Reliability is the question of whether one would get the same result if the test were to be repeated, and validity is the question of whether the result actually reflects the usability issues one wants to test. Standard statistical tests can also be used to estimate the confidence intervals of test results and thus indicate the reliability of the size of the effects. Validity is a question of whether the usability test in fact measures something of relevance to usability of real products in real use outside the laboratory.
6.1 Test Goals and Test Plans。 Before any testing is conducted, one should clarify the purpose of the test since it will have significant impact on the kind of testing to be done. A major distinction is whether the test is intended as a formative or summative evaluation of the user interface. Formative evaluation is done in order to help improve the interface as part of an iterative design process ( thinking-aloud test ). And summative evaluation aims at assessing the overall quality of an interface ( a measurement test ). Test Plans, No usability testing should be performed without first having tried out the test procedure on a few pilot subjects.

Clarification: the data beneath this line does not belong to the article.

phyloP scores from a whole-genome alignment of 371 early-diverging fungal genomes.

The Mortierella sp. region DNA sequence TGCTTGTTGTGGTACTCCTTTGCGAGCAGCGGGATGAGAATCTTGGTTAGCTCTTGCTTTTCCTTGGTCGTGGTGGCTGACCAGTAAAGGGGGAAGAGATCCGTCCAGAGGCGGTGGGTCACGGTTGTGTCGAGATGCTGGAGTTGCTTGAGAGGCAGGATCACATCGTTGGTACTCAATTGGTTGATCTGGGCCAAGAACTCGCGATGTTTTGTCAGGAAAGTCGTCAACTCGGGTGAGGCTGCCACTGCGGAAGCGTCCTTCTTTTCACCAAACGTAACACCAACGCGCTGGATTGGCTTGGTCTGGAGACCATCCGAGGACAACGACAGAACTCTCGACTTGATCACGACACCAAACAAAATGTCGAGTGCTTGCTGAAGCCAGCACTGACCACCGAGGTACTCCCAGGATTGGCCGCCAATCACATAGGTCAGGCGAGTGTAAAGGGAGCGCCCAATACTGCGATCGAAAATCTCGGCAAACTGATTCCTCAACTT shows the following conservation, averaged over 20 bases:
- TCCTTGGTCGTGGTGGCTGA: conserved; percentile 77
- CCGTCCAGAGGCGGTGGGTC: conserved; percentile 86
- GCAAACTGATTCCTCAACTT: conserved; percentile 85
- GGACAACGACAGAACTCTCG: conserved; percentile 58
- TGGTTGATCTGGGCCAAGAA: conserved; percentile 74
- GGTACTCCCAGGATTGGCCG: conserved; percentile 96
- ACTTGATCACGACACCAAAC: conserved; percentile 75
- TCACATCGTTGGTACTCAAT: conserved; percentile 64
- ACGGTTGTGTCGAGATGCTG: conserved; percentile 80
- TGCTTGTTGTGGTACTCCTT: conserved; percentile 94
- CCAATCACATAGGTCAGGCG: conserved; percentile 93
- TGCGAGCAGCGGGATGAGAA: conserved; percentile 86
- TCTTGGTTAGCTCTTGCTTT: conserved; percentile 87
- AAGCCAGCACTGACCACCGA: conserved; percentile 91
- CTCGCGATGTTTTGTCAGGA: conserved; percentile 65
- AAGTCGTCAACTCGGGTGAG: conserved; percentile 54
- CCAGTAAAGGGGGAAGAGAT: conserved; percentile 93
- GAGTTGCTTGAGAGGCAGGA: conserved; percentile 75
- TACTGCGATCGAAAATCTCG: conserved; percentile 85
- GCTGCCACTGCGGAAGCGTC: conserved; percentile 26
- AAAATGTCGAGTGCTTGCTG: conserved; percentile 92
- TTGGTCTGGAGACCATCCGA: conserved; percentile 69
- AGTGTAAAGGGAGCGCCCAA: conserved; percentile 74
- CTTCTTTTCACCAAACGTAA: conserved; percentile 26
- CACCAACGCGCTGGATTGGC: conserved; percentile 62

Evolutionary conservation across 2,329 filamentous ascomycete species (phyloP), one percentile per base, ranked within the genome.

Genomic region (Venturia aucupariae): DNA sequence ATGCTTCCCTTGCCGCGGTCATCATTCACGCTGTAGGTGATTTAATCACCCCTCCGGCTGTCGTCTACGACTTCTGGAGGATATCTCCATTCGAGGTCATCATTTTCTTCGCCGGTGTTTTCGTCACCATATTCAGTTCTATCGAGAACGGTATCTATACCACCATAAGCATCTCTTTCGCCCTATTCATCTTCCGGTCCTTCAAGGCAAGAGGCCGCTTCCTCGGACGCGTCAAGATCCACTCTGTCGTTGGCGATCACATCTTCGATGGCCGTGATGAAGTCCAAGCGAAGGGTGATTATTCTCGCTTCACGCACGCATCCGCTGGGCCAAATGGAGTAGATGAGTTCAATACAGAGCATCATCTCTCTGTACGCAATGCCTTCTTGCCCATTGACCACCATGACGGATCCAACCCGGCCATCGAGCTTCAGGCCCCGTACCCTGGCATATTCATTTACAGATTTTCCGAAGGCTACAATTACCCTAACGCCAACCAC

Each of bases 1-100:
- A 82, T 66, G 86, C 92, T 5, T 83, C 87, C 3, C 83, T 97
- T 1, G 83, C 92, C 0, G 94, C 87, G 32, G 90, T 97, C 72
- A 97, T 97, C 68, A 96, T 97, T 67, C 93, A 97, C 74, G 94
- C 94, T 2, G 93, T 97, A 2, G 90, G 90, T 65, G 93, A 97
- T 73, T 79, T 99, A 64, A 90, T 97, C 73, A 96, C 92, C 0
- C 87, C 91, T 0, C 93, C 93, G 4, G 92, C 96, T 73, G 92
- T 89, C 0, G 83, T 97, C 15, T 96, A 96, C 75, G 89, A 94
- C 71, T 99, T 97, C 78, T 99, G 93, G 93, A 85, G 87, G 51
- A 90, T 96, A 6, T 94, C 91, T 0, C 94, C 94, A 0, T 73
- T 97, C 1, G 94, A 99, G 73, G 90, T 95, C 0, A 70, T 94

6.2 Getting Test Users The main rule regarding test users is that they should be as representative as possible of the intended users of the system. Within-subject testing does have the major disadvantage that the test users cannot be considered as novice users anymore when they approach the other systems after having learned how to use the first system. In order to control for this effect, users are normally divided into groups, with one group using one system first and the other group using the other system first.
6.3 Choosing Experimenters 6.4 Ethical Aspects of Tests with Human Subjects 6.5 Test Tasks 6.6 Stages of a Test. A usability test typically has four stages: 1. Preparation 2. Introduction 3. The test itself 4. Debriefing
6.7 Performance Measurement User performance is almost always measured by having a group of test users perform a predefined set of test tasks while collecting time and error data. Once the components of the goal have been defined, it becomes necessary to quantify them precisely. Typical quantifiable usability measurements include
6.8 Thinking Aloud By verbalizing their thoughts, the test users enable us to understand how they view the computer system, Constructive Interaction. co-discovery learning. retrospective testing. Coaching Method
6.9 Usability Laboratories Having a permanent usability laboratory decreases the overhead of usability testing (once it is set up, that is!) and may thus encourage increased usability testing in an organization.